Zika poses even greater risk for birth defects than was previously known, CDC reports

Zika poses even greater risk for birth defects than was previously known, CDC reports

About 1 in 10 pregnant women infected with Zika in the United States last year had a baby or fetus with serious birth defects, according to a study released by the Centers for Disease Control and Prevention (CDC). It is said to represent the largest and most comprehensive study of Zika’s consequences for pregnant women.

The study found that women infected during the first trimester of pregnancy had an estimated risk of birth defects of about 15%. The new report includes data from 972 pregnant women in 44 US states who completed their pregnancies in 2016 and had some evidence of a Zika infection, who were thought to have been exposed during travel to one of dozens of Zika-affected countries. Of those completed pregnancies, 250 women had confirmed infections. Of those, 24 pregnancies — about 10% had resulted in a fetus or baby with birth defects.

The risk for birth defects may be higher than the study suggests, because three-fourths of the infants born to mothers with some evidence of Zika infection did not receive the recommended brain imaging after birth. The link between Zika and birth defects was first noticed because the infection can cause microcephaly. However, further research has shown that babies who appear healthy at birth may have underlying brain abnormalities. Of 895 live births in the study, only 221 babies received any kind of neuroimaging.

More than 5,000 Zika cases have been reported in the continental United States and Hawaii, and include more than 1,600 pregnant women with evidence of Zika infection. The CDC is monitoring all pregnant women in the United States with any evidence of Zika infection; they are receiving 30-40 new reports of such pregnancies every week.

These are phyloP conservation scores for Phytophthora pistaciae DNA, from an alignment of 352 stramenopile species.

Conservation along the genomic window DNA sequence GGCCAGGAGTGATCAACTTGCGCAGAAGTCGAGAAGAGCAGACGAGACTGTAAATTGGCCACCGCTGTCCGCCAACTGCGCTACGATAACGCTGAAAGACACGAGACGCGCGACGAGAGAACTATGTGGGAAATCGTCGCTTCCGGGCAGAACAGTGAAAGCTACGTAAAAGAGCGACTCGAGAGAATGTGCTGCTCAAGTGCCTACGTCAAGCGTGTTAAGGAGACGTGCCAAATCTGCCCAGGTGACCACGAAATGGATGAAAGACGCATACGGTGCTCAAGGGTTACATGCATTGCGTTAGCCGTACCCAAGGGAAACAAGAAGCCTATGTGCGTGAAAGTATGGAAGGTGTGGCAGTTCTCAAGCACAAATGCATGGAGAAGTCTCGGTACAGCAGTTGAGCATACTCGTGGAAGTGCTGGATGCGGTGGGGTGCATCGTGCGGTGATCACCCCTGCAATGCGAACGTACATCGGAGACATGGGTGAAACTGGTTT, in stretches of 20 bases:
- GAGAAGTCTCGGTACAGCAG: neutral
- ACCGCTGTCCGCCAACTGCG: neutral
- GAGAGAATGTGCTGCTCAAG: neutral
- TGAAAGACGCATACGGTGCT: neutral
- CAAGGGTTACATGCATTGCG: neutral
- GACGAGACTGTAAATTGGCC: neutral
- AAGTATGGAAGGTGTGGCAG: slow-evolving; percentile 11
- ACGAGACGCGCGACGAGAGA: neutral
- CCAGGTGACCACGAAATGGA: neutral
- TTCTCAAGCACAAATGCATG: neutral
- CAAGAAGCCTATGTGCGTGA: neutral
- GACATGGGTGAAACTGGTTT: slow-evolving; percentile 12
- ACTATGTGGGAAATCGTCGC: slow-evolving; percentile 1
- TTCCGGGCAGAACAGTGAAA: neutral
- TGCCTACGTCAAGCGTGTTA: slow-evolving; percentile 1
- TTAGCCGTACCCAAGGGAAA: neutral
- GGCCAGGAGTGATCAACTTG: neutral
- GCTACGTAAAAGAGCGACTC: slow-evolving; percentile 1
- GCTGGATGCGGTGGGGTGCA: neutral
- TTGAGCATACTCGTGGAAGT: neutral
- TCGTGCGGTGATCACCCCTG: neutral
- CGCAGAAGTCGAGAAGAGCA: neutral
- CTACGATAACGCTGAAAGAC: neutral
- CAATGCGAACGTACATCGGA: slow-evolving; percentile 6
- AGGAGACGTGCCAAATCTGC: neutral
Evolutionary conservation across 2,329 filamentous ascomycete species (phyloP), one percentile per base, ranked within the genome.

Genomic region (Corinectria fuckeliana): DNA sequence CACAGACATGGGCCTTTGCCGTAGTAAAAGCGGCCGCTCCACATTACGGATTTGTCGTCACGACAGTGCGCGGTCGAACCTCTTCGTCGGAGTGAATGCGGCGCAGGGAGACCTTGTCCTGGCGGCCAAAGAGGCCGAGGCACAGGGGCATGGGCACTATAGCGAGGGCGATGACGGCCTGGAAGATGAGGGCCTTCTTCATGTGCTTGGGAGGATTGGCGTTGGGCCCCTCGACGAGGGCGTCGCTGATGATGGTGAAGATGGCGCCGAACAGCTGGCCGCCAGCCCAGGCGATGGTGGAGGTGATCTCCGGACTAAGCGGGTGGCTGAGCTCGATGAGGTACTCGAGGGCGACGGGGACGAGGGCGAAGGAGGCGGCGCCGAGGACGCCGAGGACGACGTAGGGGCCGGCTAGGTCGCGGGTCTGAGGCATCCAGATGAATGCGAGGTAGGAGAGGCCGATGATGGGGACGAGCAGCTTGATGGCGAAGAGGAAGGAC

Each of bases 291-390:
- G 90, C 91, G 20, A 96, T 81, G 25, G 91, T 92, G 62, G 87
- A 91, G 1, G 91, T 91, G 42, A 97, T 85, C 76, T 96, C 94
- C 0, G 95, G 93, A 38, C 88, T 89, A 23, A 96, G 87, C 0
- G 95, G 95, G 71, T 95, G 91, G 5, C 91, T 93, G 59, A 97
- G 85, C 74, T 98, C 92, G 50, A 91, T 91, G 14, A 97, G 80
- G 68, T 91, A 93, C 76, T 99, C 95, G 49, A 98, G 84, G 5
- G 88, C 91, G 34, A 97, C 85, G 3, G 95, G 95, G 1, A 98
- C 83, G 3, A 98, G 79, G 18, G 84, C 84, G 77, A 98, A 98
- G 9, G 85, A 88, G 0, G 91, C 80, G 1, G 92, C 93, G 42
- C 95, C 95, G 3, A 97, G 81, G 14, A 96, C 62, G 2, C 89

Although microcephaly has been the most high-profile birth defect associated with Zika infections, congenital Zika syndrome is associated with a broad range of symptoms, including eye abnormalities, hearing loss and problems moving limbs. This syndrome means some babies have seizures, others have little to no control over their arms and legs, and can’t freely reach out to touch things around them because of constricted joints. Some babies are not reaching typical developmental milestones, like sitting up. Others have trouble swallowing or even breathing while feeding. Some babies are often inconsolable no matter what their caregiver does to soothe them.

The cost in the US for treating an infant with microcephaly is estimated at nearly US $4 million, and for babies who survive into adulthood, the cost could be up to $10 million.

This information comes from all 50 states, Washington, DC and all U.S. territories except Puerto Rico. Pregnancies in Puerto Rico, which has by far the largest number of Zika infections of anywhere in the United States, are being tracked separately.

It’s unclear whether the CDC will have the funding to follow up the babies involved. They do not yet have a budget for the current and next fiscal year. The Trump administration has proposed cutting the Health & Human Services budget, which the CDC is part of, by about 18%.

SOURCE: Washington Post, by Lena H Sun, 4 April 2017